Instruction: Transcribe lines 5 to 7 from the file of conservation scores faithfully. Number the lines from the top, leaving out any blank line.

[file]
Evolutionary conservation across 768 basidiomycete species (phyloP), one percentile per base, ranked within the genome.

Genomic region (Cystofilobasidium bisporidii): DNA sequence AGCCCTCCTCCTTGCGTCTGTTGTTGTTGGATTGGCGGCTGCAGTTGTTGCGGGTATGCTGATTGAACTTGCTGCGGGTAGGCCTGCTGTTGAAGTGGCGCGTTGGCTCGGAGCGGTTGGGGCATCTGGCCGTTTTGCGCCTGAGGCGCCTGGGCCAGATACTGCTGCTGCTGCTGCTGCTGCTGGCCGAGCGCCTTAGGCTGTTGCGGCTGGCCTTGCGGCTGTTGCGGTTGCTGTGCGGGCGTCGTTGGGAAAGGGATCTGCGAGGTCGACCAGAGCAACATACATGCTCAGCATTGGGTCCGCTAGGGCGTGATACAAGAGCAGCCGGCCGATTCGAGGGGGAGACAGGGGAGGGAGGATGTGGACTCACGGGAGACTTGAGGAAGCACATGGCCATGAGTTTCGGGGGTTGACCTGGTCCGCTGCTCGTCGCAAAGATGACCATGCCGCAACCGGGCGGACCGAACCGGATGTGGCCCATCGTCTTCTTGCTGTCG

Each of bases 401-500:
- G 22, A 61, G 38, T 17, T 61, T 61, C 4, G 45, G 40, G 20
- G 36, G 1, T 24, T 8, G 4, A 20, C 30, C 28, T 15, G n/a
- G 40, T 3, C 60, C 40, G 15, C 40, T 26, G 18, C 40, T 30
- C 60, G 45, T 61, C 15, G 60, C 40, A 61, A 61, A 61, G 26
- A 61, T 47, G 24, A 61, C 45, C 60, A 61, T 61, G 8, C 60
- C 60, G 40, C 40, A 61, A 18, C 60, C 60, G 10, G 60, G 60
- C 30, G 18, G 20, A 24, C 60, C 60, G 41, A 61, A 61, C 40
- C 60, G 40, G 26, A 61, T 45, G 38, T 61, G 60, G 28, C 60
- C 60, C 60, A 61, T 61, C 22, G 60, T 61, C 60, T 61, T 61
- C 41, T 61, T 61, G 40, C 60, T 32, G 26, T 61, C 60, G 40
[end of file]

- G 36, G 1, T 24, T 8, G 4, A 20, C 30, C 28, T 15, G n/a
- G 40, T 3, C 60, C 40, G 15, C 40, T 26, G 18, C 40, T 30
- C 60, G 45, T 61, C 15, G 60, C 40, A 61, A 61, A 61, G 26